What it really illustrated, as his brother grasped at once, was that Mark was incapable of ever putting himself in anyone else’s position.  Only his needs were real.   Was Al supposed to have sat, hands folded, eyes closed, paying rapt attention to every nuance of the entire recital?   Mark and I used the “clacking of the CD cases” as a shorthand for the indifference of the world to even one’s greatest attempts.    The world, truly, and I say this almost without bitterness, generally does not give a rat’s armpit about the things we create, no matter how otherwise wondrous.

There is another Al story that is a mystery to me to this day.   The clacking of the CD cases is easy to grasp both sides of — why Al could hardly have been expected to do much differently (he could have perused the CDs silently, I guess)  and why Mark felt the way he did.   This other story remains a mystery to me almost twenty years after I played my little part in it.

Al was terrified of death when he got old.   So frightened that he’d breathlessly wake his wife several times every night out of fear that he might slip away while she slept.   Within a short time she was exhausted and at her wits’ end.   Their sons arranged to have Al taken to a nearby, nicely appointed rehab center where he was treated for depression.   Sophie was able to sleep, between daily visits to Al.  Sekhnet and I visited him there, and went out to dinner with Sophie afterwards.  I wrote Al a letter he was very grateful for.  

In hindsight, my letter was asinine, comparing the dysthymia of a healthy thirty year-old (me) to the death-inspired depression of a man almost ninety, but he told me he loved the letter.   He said it gave him hope, reminded him that depression passes, as it seemed to have in the end in his case.   He had a few good years after that and, thanatophobia apparently at bay,  stopped waking his wife every night.

They moved to Florida where he was eventually hospitalized for something serious and fell into a coma.  Mark came from New Mexico to sit by his bed.   On the wall was the Do Not Resuscitate order that Al had signed before slipping into the coma.   He was in a comatose state for a long time.  One day he woke up, and speaking to the doctor, told him urgently that he wanted to revoke his DNR, which they did.  Shortly afterwards he fell back into a coma.   Mark sat by the bed, day after day.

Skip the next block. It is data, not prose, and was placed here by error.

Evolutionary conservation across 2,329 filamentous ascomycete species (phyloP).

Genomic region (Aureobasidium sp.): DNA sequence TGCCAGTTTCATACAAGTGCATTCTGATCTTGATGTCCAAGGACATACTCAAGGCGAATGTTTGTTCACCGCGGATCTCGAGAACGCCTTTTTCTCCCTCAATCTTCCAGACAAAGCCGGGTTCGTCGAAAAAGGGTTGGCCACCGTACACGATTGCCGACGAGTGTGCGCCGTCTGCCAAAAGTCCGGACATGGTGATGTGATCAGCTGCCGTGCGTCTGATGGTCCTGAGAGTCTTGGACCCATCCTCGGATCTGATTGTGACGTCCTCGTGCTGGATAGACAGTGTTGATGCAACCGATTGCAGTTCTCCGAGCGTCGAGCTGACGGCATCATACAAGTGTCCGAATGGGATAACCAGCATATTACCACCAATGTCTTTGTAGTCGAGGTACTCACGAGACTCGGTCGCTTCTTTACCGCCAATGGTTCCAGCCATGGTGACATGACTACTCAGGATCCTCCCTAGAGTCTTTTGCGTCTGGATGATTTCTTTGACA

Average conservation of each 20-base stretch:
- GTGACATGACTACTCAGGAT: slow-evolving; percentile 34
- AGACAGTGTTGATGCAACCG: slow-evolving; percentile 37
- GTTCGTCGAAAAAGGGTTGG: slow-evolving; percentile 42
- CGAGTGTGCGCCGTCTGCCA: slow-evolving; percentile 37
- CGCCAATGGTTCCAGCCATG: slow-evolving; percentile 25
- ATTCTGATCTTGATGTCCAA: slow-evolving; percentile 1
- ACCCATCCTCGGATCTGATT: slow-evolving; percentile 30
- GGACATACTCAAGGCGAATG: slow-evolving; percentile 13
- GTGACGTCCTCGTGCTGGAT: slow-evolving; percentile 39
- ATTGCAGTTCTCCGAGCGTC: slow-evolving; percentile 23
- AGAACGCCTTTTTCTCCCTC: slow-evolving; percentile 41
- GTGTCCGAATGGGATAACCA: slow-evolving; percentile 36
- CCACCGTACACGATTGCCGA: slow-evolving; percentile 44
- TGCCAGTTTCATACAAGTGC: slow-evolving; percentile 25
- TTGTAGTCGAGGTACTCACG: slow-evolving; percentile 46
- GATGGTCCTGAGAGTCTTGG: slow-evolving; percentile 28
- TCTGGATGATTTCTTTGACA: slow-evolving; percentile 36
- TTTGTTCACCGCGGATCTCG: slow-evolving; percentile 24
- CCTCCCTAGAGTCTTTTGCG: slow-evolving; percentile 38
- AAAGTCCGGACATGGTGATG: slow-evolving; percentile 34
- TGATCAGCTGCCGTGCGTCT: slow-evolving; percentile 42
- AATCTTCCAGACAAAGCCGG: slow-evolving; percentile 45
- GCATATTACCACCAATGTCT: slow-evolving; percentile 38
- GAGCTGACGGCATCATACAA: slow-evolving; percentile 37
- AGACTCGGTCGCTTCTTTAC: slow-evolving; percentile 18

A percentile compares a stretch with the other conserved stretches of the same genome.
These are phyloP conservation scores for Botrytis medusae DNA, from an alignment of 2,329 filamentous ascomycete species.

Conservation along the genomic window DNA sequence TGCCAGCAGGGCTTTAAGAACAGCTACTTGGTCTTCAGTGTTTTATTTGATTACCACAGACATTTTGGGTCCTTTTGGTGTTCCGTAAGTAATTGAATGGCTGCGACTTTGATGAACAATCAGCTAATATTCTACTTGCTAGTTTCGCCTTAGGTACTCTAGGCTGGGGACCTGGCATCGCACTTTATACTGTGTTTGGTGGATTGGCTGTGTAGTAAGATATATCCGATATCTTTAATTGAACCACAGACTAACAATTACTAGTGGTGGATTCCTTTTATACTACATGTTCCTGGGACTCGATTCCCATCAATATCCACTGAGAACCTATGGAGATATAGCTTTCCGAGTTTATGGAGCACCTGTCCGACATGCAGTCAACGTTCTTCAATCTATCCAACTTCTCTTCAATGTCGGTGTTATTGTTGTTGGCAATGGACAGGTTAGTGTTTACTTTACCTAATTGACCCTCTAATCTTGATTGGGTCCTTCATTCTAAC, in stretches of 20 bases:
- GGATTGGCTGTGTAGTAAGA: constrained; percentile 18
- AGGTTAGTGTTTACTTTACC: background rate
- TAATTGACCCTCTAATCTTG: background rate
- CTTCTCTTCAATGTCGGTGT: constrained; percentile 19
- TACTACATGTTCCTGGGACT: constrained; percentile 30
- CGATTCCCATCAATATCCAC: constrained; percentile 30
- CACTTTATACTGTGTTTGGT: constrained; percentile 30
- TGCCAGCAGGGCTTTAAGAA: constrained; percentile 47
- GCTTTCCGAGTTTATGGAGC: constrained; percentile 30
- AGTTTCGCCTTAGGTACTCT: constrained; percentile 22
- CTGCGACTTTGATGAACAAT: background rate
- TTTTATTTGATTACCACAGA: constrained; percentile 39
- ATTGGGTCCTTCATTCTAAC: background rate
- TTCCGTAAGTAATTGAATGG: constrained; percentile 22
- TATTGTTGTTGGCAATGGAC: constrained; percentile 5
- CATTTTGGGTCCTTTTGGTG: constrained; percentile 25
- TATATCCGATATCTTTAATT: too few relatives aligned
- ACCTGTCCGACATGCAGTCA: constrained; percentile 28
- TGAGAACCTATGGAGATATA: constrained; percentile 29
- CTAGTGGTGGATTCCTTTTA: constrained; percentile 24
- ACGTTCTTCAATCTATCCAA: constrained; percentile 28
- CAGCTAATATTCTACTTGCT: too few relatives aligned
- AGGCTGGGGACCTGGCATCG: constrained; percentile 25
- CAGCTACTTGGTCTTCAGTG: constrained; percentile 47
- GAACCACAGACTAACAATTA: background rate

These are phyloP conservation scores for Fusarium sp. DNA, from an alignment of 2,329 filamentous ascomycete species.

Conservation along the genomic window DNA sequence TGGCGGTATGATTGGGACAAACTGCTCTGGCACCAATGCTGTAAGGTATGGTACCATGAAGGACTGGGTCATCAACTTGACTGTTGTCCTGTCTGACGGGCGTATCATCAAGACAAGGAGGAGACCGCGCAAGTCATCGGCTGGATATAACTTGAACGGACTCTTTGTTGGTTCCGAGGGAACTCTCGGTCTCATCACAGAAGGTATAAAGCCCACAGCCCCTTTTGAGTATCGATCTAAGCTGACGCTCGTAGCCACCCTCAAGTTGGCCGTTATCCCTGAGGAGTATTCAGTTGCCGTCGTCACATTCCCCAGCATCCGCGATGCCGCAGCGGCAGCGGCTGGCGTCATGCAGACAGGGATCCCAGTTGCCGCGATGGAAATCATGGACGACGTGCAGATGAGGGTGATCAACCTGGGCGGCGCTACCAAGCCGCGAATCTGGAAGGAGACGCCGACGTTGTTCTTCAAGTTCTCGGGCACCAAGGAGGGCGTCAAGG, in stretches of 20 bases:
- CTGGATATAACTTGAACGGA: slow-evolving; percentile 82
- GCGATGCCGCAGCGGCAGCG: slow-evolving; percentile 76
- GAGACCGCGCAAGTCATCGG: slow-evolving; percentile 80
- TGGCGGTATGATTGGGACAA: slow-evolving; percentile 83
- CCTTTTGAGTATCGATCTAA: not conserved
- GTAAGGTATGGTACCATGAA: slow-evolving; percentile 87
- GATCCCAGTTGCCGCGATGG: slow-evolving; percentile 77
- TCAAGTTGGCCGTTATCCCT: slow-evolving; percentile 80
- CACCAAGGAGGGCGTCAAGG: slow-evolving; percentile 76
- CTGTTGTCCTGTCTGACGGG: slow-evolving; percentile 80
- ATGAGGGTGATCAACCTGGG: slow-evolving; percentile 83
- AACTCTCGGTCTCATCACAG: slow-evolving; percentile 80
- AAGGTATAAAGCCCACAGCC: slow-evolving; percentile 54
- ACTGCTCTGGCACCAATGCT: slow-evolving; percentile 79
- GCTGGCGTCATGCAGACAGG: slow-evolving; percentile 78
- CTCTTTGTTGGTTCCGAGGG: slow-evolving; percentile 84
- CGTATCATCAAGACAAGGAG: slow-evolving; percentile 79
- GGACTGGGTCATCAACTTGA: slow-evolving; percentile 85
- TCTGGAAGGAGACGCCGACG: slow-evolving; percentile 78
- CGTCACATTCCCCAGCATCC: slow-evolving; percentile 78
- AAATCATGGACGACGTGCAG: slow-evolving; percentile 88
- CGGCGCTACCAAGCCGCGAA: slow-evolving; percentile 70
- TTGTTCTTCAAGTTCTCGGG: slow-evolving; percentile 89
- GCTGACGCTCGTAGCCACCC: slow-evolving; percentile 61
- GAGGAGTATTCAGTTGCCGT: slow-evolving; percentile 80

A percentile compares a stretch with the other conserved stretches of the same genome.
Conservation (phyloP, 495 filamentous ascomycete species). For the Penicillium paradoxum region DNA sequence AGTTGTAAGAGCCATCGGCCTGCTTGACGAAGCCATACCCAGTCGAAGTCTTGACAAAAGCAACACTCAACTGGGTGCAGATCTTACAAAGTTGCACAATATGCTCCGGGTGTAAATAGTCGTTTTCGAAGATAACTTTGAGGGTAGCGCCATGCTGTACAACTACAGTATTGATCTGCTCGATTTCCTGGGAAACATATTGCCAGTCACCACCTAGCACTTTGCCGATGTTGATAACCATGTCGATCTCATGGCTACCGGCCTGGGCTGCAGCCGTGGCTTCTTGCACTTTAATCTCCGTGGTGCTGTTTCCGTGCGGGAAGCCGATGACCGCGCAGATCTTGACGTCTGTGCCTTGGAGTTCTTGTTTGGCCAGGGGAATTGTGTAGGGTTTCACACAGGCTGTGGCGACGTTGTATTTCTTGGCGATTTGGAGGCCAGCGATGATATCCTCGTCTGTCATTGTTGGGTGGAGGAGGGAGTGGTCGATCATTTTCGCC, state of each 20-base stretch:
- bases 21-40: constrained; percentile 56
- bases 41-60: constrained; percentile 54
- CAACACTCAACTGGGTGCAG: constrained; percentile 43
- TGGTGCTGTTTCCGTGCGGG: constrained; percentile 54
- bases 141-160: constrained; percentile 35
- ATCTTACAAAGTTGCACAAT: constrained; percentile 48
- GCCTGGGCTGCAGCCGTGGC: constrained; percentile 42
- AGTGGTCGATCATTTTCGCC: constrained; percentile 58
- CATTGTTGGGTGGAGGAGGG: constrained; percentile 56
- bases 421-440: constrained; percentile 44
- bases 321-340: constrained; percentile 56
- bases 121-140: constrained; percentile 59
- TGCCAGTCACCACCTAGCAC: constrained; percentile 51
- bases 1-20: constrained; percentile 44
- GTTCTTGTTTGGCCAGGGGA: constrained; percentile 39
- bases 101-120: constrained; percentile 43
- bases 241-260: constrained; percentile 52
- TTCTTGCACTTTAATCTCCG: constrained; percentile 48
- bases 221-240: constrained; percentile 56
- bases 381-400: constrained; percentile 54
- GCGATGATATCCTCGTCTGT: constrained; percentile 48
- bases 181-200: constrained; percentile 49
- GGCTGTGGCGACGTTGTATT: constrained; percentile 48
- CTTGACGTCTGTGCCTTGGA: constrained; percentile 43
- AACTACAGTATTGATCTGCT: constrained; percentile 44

He called me one day to tell me his father was awake and semi-alert and asked me if I’d like to speak to him.  He said his father was pretty incoherent, but that he’d hold the phone next to his ear for a minute or two if I wanted to say anything to him.

When Al heard my voice he practically chuckled.  “Eliot!” he said, “oh, man, it’s great to hear your voice.  How are you?   Any chance you can get down to Florida to see me?   I don’t know how much longer I’ll be around but I’d love to see you…” I told him unfortunately I’d just been to Florida a couple of weeks earlier and wouldn’t be back for a while.  He sighed philosophically and began to say something.  

Then Mark was back on the phone.  “See what I mean?” he asked, “totally incoherent… well, it was nice of you to talk to him…”

As many times as I think about this, and I have returned to it several times over the years, I barely have a theory about what the hell that was.

His brother and I spoke for a while (I didn’t bother to tell him the second Al story), both concluding that Mark’s life had been a tragedy.   A complete fucking tragedy and a waste of a brilliant and talented mind.   There was an undocumented Moroccan woman in the house, Mark’s roommate, thirty years younger than Mark. “He was her sugar daddy, apparently,” his brother said.    Very sympathetic, apparently, and expressing gratitude to Mark, saying she loved listening to his stories.  “And you remember what his stories were like, they never ended…” said his brother.   Fatima said she learned a lot of English from Mark’s stories.  

“He could certainly teach you English,” I said.  

She’d called at 5:30 when she was on her way home last Tuesday and Mark said very good, he’d see her then.   When she arrived at 6:00 she found his corpse.  The Medical Examiner had called the brother Mark hadn’t talked to in three years.  

“The Medical Examiner,” said the brother, “just like on TV.”